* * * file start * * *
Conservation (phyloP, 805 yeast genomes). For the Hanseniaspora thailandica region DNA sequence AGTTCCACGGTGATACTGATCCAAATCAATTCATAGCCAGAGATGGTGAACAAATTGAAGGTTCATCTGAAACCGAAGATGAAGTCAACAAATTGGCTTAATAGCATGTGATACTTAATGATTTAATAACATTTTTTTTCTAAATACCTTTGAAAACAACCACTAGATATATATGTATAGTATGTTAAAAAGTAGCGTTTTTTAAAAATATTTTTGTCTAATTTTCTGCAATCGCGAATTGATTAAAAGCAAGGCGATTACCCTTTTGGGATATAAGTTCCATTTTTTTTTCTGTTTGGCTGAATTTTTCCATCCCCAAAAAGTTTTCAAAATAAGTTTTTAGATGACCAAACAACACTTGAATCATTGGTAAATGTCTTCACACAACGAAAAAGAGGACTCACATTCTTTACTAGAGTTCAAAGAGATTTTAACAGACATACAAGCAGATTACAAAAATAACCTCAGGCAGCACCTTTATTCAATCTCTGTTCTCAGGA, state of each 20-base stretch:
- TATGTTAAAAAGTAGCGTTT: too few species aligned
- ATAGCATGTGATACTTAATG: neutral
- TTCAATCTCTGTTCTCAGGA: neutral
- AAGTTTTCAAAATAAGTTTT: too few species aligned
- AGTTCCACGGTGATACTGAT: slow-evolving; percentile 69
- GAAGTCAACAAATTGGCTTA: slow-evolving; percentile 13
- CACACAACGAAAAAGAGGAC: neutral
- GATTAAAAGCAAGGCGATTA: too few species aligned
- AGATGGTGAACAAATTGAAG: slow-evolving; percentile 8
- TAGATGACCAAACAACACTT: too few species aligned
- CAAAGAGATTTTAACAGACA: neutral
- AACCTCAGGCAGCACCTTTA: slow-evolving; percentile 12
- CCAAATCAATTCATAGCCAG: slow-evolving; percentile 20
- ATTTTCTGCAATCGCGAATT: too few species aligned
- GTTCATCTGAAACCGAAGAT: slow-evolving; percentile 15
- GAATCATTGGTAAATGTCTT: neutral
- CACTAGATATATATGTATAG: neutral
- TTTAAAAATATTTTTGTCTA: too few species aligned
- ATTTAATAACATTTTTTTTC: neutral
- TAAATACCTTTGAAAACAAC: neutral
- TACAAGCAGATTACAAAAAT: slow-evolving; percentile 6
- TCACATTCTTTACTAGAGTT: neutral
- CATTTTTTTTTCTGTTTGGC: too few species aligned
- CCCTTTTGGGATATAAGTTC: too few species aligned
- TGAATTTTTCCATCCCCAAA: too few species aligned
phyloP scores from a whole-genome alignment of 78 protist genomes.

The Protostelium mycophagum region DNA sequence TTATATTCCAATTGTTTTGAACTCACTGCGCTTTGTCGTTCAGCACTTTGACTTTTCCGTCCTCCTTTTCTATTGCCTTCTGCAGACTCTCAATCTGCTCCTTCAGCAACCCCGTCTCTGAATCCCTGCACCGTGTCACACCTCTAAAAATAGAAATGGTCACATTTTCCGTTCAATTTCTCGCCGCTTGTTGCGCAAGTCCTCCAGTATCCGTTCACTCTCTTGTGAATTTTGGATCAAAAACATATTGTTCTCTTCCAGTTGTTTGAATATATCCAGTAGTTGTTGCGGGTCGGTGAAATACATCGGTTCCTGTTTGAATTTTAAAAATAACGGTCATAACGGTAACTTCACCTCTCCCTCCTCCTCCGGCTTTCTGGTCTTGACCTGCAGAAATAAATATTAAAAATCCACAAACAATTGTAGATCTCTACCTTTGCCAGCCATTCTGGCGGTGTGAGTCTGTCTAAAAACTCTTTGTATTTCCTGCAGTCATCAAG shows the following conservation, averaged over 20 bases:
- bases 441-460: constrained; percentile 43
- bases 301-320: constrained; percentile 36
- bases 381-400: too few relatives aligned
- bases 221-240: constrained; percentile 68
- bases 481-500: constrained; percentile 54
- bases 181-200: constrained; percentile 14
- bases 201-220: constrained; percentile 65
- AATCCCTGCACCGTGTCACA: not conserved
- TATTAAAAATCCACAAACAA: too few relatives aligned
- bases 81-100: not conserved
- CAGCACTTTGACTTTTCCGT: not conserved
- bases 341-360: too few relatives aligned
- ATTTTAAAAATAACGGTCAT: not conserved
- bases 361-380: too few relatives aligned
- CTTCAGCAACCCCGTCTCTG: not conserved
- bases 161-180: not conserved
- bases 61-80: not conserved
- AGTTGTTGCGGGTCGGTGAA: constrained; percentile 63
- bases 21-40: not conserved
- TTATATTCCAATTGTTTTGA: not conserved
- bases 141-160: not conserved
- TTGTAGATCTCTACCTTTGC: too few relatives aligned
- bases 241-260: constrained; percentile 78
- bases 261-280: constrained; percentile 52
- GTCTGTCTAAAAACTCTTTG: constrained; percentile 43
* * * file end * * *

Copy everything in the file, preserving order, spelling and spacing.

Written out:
Conservation (phyloP, 805 yeast genomes). For the Hanseniaspora thailandica region DNA sequence AGTTCCACGGTGATACTGATCCAAATCAATTCATAGCCAGAGATGGTGAACAAATTGAAGGTTCATCTGAAACCGAAGATGAAGTCAACAAATTGGCTTAATAGCATGTGATACTTAATGATTTAATAACATTTTTTTTCTAAATACCTTTGAAAACAACCACTAGATATATATGTATAGTATGTTAAAAAGTAGCGTTTTTTAAAAATATTTTTGTCTAATTTTCTGCAATCGCGAATTGATTAAAAGCAAGGCGATTACCCTTTTGGGATATAAGTTCCATTTTTTTTTCTGTTTGGCTGAATTTTTCCATCCCCAAAAAGTTTTCAAAATAAGTTTTTAGATGACCAAACAACACTTGAATCATTGGTAAATGTCTTCACACAACGAAAAAGAGGACTCACATTCTTTACTAGAGTTCAAAGAGATTTTAACAGACATACAAGCAGATTACAAAAATAACCTCAGGCAGCACCTTTATTCAATCTCTGTTCTCAGGA, state of each 20-base stretch:
- TATGTTAAAAAGTAGCGTTT: too few species aligned
- ATAGCATGTGATACTTAATG: neutral
- TTCAATCTCTGTTCTCAGGA: neutral
- AAGTTTTCAAAATAAGTTTT: too few species aligned
- AGTTCCACGGTGATACTGAT: slow-evolving; percentile 69
- GAAGTCAACAAATTGGCTTA: slow-evolving; percentile 13
- CACACAACGAAAAAGAGGAC: neutral
- GATTAAAAGCAAGGCGATTA: too few species aligned
- AGATGGTGAACAAATTGAAG: slow-evolving; percentile 8
- TAGATGACCAAACAACACTT: too few species aligned
- CAAAGAGATTTTAACAGACA: neutral
- AACCTCAGGCAGCACCTTTA: slow-evolving; percentile 12
- CCAAATCAATTCATAGCCAG: slow-evolving; percentile 20
- ATTTTCTGCAATCGCGAATT: too few species aligned
- GTTCATCTGAAACCGAAGAT: slow-evolving; percentile 15
- GAATCATTGGTAAATGTCTT: neutral
- CACTAGATATATATGTATAG: neutral
- TTTAAAAATATTTTTGTCTA: too few species aligned
- ATTTAATAACATTTTTTTTC: neutral
- TAAATACCTTTGAAAACAAC: neutral
- TACAAGCAGATTACAAAAAT: slow-evolving; percentile 6
- TCACATTCTTTACTAGAGTT: neutral
- CATTTTTTTTTCTGTTTGGC: too few species aligned
- CCCTTTTGGGATATAAGTTC: too few species aligned
- TGAATTTTTCCATCCCCAAA: too few species aligned
phyloP scores from a whole-genome alignment of 78 protist genomes.

The Protostelium mycophagum region DNA sequence TTATATTCCAATTGTTTTGAACTCACTGCGCTTTGTCGTTCAGCACTTTGACTTTTCCGTCCTCCTTTTCTATTGCCTTCTGCAGACTCTCAATCTGCTCCTTCAGCAACCCCGTCTCTGAATCCCTGCACCGTGTCACACCTCTAAAAATAGAAATGGTCACATTTTCCGTTCAATTTCTCGCCGCTTGTTGCGCAAGTCCTCCAGTATCCGTTCACTCTCTTGTGAATTTTGGATCAAAAACATATTGTTCTCTTCCAGTTGTTTGAATATATCCAGTAGTTGTTGCGGGTCGGTGAAATACATCGGTTCCTGTTTGAATTTTAAAAATAACGGTCATAACGGTAACTTCACCTCTCCCTCCTCCTCCGGCTTTCTGGTCTTGACCTGCAGAAATAAATATTAAAAATCCACAAACAATTGTAGATCTCTACCTTTGCCAGCCATTCTGGCGGTGTGAGTCTGTCTAAAAACTCTTTGTATTTCCTGCAGTCATCAAG shows the following conservation, averaged over 20 bases:
- bases 441-460: constrained; percentile 43
- bases 301-320: constrained; percentile 36
- bases 381-400: too few relatives aligned
- bases 221-240: constrained; percentile 68
- bases 481-500: constrained; percentile 54
- bases 181-200: constrained; percentile 14
- bases 201-220: constrained; percentile 65
- AATCCCTGCACCGTGTCACA: not conserved
- TATTAAAAATCCACAAACAA: too few relatives aligned
- bases 81-100: not conserved
- CAGCACTTTGACTTTTCCGT: not conserved
- bases 341-360: too few relatives aligned
- ATTTTAAAAATAACGGTCAT: not conserved
- bases 361-380: too few relatives aligned
- CTTCAGCAACCCCGTCTCTG: not conserved
- bases 161-180: not conserved
- bases 61-80: not conserved
- AGTTGTTGCGGGTCGGTGAA: constrained; percentile 63
- bases 21-40: not conserved
- TTATATTCCAATTGTTTTGA: not conserved
- bases 141-160: not conserved
- TTGTAGATCTCTACCTTTGC: too few relatives aligned
- bases 241-260: constrained; percentile 78
- bases 261-280: constrained; percentile 52
- GTCTGTCTAAAAACTCTTTG: constrained; percentile 43